5 thoughts on ““The Bog Girl,” by Karen Russell”

  1. 30% through; this is more surrealist than straight fantasy.

    It’d be very interesting to compare this to "Breaking Water," which we discussed previously ( https://www.facebook.com/groups/997992420273246/permalink/1054920477913773/ ). There’s a very similar concept, of a man insisting a dead woman is his wife.
    I’m also thinking it might compare interestingly to Ted Kosmatka’s "The Stone War" in F&SF, where a stone statue is utterly still *except* if attacked – reflecting different people’s interpretations of his passivity with perfect justice.

  2. Ultimately, it’s an OK story; it didn’t quite work for me.

    It has some funny jabs around the Bog Girl always being still and silent; I like how Russell keeps managing to write that in ways that make sense to the scene.

    But that stood at odds with the awful, surrealistic nature of what was going on… and that didn’t seem to be going anywhere in particular, once the premise is established. It’s just kind of "this is going to continue awful."

    The finale is appropriate; when the girl actually *does* come to life, it puts the lie to Cillian’s love for her – he was never ready to love a breathing, living woman.

    So… it’s OK. Its core is fairly simple, and I don’t feel it stretches beyond that in any way. The surrealism is clear, but somewhat monotonous.

  3. I listened to the Storyological podcast the other day, which was fun. 🙂
    What interested me here was that their focus for "The Bog Girl" was on the relationship between Killian and his mother. They admired it for capturing the feeling of having your child go off in a strange, alien, possibly dangerous direction – and forcing yourself to accept that.

    I confess I hadn’t read that element as central, but I can definitely see why they liked it.

  4. The author’s interview (http://www.newyorker.com/books/page-turner/fiction-this-week-karen-russell-2016-06-20) is quite excellent. I almost feel like quoting large chunks of it, when it reflects thoughts I had while reading the story.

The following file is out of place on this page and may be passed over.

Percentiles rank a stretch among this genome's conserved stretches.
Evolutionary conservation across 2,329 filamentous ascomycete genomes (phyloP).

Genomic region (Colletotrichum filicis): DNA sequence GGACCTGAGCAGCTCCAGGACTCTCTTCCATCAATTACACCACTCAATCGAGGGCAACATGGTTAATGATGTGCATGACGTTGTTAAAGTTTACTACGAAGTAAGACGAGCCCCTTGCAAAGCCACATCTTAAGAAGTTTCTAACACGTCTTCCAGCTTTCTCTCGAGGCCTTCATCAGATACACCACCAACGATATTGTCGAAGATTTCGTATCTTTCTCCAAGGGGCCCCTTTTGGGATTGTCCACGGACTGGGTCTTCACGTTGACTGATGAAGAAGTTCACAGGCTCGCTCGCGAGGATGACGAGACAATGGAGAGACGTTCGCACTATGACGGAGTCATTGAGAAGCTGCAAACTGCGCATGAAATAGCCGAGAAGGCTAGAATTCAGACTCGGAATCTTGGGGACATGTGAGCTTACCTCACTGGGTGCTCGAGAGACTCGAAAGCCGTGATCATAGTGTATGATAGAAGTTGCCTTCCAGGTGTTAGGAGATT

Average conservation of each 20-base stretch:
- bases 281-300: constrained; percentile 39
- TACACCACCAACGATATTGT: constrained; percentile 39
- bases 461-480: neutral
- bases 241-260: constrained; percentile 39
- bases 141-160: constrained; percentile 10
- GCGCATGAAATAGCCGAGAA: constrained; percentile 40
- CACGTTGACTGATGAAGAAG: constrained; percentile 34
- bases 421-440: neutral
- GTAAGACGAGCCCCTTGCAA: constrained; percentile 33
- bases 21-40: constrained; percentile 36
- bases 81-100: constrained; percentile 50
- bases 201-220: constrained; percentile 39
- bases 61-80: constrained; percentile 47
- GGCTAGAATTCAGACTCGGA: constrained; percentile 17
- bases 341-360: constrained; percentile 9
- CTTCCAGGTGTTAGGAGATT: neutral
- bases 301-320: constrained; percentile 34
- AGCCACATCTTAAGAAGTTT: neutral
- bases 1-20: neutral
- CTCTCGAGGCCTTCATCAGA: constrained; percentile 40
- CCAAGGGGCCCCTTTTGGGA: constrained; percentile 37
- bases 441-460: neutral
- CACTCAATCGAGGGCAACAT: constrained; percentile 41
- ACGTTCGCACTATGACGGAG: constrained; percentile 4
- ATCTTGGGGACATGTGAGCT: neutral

It’s a very "New Yorker" sort of story, with its irony, its unsympathetic portrait of "the youth of today", and its arch aside to the reader ("…the archipelago known to older generations as the Four Horsemen. It’s unlikely that you’ve ever visited. It’s not really on the circuit."). I really don’t much care for that style of humor and rarely find it funny. If not for that, I would have liked the story better.

    But Russell in the interview says, "Mary Gaitskill did an interview for this series a while back and gave an answer that I loved: ‘People say that if you talk too much about sex you take away the mystery. I say, if you’re somebody who likes to talk, talk all you want – it’s not listening. You will never take away the mystery.’ I think the same might apply to comedy and mystery, or comedy and dread. No joke is going to rob this ancient landscape of its immense power; no joke is going to make death and suffering more comprehensible. And maybe things are only truly funny if they are connected to an honest question or emotion. So if you’re somebody who likes to joke, go ahead and joke – it’s not listening."

    I could not really agree with this for most of the story; the comedy was dull, the pace was limping, and the story seemed trivial. But when the girl comes to life, suddenly the story comes to life and takes off like a rocket. The ending just about saves the whole thing.

    The central conceit is that the bog girl is just a placeholder, a non-personality who can be fitted into whatever role the people around her think of, be it the girlfriend that Cillian wants and his mother fears, or the perfect high school girl the other girls imagine her as. At the start there seems no reason for a bog girl, in particular, to fill that role. The surrealism seems pointless. But in fact Russell chose her because bog bodies are reminders of a radically alien culture, and the brutally sudden realization of that fact which comes at the end erases everything that other people projected on to her. If you look at the world expecting only a reflection of your own desires, you may get a disconcerting surprise.

    As to the mother-son relationship, I did like some of the observations from Gillian’s point of view– her adjusting to her son’s adolescence was the most successfully depicted "realistic" part of the story. But I’m not sure that this relationship can be considered central to the story because it’s not what’s confronted by the bog girl’s transformation. True, Cillian’s shock sends him back to his mother asking "Who was that?" as if she’d know the answer. That might be another shift in their relationship. But we don’t get Gillian’s answer or any indication of how she’ll feel in the future.

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